Interior Announces First Transfer to Cobell Education Fund for Native Students

Christina RoseJazmine Good Iron (Standing Rock), left, and Adonica Little (Ogalala), right, sit in front of Oglala Lakota College in Rapid City, South Dakota.
Christina Rose
Jazmine Good Iron (Standing Rock), left, and Adonica Little (Ogalala), right, sit in front of Oglala Lakota College in Rapid City, South Dakota.


Vincent Schilling, ICTMN


On April 2 the Department of the Interior announced that quarterly transfers of nearly $580,000 are set to begin this week to the American Indian College Fund. The Cobell Education Fund is part of the historic Cobell Settlement fund of 2012, which will provide financial assistance to American Indian and Alaska Native students wishing to pursue post-secondary education and training.

“The Scholarship Fund is an important tool to help students across Indian country pursue higher education opportunities imperative to their success in the workplace and to the creation of the next generation of Indian leaders,” said Interior Solicitor Hilary Tompkins in a press release. Tompkins helped negotiate the Cobell Settlement on behalf of the Department of the Interior.

“While there was much debate in the settlement negotiations, there was no debate among the parties that we must do something to support Indian students in their aspirations and dreams,” she said.

According to the Interior, the scholarship fund is financed in part by the Land Buy-Back Program for Tribal Nations. The program was created by the Cobell Settlement, which provided copy.9 billion to purchase fractionated interests in trust or restricted land from willing landowners. As an incentive to participate in the land consolidation program, a percentage of each purchase is donated to the Cobell Education Scholarship Fund.

The American Indian College Fund in Denver, Colorado will be in charge of administering the scholarship fund monies to eligible students interested in enrolling or currently enrolled in tribal colleges, technical and vocational programs and undergraduate and graduate programs.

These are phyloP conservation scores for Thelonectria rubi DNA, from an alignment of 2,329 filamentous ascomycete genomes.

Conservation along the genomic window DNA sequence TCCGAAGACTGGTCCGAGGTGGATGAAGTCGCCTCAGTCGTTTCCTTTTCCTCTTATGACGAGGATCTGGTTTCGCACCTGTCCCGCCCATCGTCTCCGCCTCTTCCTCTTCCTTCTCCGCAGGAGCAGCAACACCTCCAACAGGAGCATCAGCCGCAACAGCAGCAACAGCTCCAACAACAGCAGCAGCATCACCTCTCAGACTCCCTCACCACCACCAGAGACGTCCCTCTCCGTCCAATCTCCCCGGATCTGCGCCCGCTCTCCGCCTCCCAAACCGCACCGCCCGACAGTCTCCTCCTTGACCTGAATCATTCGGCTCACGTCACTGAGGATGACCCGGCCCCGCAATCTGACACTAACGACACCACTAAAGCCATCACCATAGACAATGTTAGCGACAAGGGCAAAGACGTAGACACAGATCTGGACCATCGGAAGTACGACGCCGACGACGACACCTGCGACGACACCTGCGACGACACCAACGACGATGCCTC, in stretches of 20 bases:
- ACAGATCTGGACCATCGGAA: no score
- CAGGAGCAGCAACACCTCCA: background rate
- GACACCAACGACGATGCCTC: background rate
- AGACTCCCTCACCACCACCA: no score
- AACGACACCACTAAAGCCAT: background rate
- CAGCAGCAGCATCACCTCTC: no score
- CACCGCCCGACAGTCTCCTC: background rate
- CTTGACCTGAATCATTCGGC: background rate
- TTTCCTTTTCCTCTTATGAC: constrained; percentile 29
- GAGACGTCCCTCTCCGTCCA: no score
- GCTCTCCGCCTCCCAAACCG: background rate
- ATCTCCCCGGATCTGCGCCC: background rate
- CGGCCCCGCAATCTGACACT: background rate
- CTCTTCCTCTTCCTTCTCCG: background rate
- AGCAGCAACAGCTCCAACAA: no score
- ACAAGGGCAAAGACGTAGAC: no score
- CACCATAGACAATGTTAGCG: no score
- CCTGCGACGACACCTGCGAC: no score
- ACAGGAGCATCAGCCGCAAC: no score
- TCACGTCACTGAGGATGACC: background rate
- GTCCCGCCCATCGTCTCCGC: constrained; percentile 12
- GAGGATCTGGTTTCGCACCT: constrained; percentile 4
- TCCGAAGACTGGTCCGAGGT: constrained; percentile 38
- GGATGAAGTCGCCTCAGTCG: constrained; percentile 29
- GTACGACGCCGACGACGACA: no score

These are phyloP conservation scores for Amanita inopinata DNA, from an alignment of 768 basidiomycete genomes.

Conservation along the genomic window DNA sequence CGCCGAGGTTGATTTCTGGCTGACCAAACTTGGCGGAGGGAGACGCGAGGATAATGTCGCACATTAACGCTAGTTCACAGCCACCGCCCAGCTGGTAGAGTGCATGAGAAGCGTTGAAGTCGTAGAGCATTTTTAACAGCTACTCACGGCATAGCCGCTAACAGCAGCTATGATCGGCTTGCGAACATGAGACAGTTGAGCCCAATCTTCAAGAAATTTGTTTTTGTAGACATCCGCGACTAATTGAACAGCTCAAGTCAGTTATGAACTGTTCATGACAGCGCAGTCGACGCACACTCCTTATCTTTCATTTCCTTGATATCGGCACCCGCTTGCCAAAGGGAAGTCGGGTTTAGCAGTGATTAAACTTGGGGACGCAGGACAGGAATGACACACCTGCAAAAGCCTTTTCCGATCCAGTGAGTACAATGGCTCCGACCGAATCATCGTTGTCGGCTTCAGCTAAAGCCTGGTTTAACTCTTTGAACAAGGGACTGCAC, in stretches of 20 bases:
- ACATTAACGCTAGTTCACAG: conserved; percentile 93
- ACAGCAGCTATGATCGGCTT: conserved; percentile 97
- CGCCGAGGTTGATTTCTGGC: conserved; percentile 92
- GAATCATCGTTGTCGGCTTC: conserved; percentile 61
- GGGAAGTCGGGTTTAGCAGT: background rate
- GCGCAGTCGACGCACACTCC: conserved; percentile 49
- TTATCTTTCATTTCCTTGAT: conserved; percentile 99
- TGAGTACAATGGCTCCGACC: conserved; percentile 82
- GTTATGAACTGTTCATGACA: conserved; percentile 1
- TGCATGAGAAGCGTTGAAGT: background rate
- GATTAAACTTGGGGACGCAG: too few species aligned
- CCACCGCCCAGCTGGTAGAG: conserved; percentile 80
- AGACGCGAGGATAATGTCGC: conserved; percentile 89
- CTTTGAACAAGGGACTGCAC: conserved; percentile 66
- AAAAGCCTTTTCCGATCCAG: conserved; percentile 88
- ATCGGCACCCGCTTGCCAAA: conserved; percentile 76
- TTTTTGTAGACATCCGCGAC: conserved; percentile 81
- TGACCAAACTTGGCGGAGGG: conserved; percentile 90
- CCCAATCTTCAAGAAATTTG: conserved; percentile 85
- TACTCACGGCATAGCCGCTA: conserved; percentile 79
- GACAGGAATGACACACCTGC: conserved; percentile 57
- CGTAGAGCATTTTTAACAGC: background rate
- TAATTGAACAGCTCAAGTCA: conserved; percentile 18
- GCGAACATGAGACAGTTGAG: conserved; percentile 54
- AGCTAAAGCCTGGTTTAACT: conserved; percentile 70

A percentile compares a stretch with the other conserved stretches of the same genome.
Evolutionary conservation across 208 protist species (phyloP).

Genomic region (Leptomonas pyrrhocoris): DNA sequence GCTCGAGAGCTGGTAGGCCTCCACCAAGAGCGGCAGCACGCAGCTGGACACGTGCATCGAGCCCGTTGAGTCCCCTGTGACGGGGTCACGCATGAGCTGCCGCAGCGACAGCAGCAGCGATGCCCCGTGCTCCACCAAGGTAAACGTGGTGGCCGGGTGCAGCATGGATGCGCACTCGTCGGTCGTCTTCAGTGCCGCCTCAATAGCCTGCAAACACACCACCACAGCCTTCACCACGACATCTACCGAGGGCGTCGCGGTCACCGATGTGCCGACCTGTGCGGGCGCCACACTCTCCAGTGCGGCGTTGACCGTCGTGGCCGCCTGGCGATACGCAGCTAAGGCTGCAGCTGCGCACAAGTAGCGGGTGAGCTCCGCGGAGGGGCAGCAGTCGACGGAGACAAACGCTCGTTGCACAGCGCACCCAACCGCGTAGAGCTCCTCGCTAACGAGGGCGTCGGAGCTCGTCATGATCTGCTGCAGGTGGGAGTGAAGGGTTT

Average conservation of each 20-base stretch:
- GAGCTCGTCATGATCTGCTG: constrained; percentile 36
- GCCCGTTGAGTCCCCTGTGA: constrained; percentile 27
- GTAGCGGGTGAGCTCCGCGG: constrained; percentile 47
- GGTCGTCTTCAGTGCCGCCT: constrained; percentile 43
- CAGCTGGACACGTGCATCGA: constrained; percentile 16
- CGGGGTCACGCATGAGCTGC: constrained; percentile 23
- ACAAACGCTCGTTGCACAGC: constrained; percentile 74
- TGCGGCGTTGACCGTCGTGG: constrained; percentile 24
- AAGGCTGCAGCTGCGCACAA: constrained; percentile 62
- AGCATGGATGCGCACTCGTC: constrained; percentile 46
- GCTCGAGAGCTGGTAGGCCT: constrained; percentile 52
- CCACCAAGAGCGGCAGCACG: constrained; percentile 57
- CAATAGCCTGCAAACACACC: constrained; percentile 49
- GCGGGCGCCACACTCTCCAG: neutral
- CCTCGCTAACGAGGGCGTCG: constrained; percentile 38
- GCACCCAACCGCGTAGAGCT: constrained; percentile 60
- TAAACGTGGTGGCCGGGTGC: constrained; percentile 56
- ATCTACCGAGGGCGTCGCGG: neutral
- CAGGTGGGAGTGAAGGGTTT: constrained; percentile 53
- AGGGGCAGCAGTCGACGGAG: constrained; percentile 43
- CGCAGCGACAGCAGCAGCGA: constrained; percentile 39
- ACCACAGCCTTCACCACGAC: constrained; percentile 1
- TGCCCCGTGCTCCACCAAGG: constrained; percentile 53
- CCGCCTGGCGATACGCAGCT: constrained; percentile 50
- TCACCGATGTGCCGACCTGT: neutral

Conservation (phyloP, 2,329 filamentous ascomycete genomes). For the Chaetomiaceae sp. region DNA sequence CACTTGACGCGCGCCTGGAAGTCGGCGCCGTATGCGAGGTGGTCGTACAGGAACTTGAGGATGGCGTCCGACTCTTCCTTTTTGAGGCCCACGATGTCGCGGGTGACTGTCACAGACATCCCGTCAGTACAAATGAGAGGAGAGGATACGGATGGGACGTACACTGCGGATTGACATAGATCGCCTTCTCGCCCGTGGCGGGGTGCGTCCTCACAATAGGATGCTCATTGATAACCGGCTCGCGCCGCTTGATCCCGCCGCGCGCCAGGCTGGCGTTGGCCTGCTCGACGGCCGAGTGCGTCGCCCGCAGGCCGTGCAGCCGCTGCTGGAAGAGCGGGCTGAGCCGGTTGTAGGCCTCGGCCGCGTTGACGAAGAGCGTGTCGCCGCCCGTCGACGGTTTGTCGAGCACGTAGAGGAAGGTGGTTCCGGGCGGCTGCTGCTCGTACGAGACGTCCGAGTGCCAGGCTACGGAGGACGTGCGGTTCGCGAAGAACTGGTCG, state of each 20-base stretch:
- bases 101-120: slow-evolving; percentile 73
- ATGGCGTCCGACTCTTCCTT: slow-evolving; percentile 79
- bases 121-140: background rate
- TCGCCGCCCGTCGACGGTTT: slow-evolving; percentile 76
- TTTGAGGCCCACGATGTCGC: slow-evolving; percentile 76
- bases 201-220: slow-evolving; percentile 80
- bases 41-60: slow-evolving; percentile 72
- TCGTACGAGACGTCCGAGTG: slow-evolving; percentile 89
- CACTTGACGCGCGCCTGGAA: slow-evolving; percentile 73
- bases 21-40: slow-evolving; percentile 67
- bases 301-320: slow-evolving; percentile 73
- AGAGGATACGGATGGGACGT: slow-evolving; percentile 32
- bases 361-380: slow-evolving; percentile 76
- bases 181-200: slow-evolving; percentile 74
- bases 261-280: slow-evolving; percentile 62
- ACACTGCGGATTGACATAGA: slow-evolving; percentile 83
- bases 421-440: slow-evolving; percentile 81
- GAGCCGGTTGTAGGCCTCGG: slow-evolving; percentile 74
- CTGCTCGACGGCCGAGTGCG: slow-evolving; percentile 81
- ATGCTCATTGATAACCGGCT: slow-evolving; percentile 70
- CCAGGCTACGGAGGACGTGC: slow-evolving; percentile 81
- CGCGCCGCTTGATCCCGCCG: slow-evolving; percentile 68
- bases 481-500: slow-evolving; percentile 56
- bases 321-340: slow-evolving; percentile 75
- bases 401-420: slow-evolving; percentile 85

Eligible students must be enrolled in an accredited, non-profit, U.S. institution that awards graduating students either bachelor’s degrees or career and technical certificates, or students that are pursuing post-baccalaureate graduate or professional degree as a full-time degree-seeking student at an accredited institution in the U.S. Online degrees are covered as long as they meet the above requirements.

In accordance with the programs guidelines, 20 percent of the funds will be allocated to support graduate students through the American Indian Graduate Center in Albuquerque, New Mexico.

According to Cheryl Crazy Bull, President and CEO of the American Indian College Fund, the organization is currently only able to provide scholarships to 75 percent of its current applicants, so the disbursement is a welcomed asset.

“We are thrilled to be able to remember and implement the vision of Elouise Cobell so that the Cobell Scholarship Fund can lift up tribal students and their families, and also know that we have a long way to go,” she told Indian Country Today Media Network.

“Current U.S. Department of Education data shows that less than 13 percent of American Indians and Alaska Natives earn a college degree compared to 28 percent of other racial groups,” she continued. “No doubt this is due to economic disparity, especially in reservation communities, as well as education disparity. We believe these scholarships will be a good start in providing Native people with a post-secondary education, which we see as the solution to ending poverty and its problems.

“We know there are many tribal students who have yet to access available scholarships so the need for scholarships will continue to rise.”

Crazy Bull also said that though the scholarships will help, the $580,000 is not a guaranteed amount per quarter as the Department of the Interior will contribute up to $60 million over the course of the Land Buy-Back Program. “Payments may vary each quarter depending on land sales and the value of those lands sold,” she said.


Currently the College Fund is still working to meet its goal of 60 percent of American Indians and Alaska Natives having earned a higher education by 2025 and will still relentlessly continue to pursue fundraising goals.

“If we were to fully fund tribal college students, 20,000 students at an average cost of copy6,000 a year, we would need $32 million a year for scholarships,” Crazy Bull said. “There are at least another 160,000 American Indian and Alaska Native students attending college across the U.S. The vast majority of them have great need for financial support.

“Tribal people have a right to access education in whatever manner works for them and wherever they choose to go to school.”

“While the Cobell Scholarship Fund has criteria like all scholarships generally do, the funds will make a difference with access and we hope that the funds can serve as a resource for students to stay in school.  Our student persistence and graduation rates are a focus of tribal educators and we know one of the most significant barriers is adequate financial support,” Crazy Bull said.

Students interested in applying for the American Indian College Fund Scholarships should visit the College Fund website.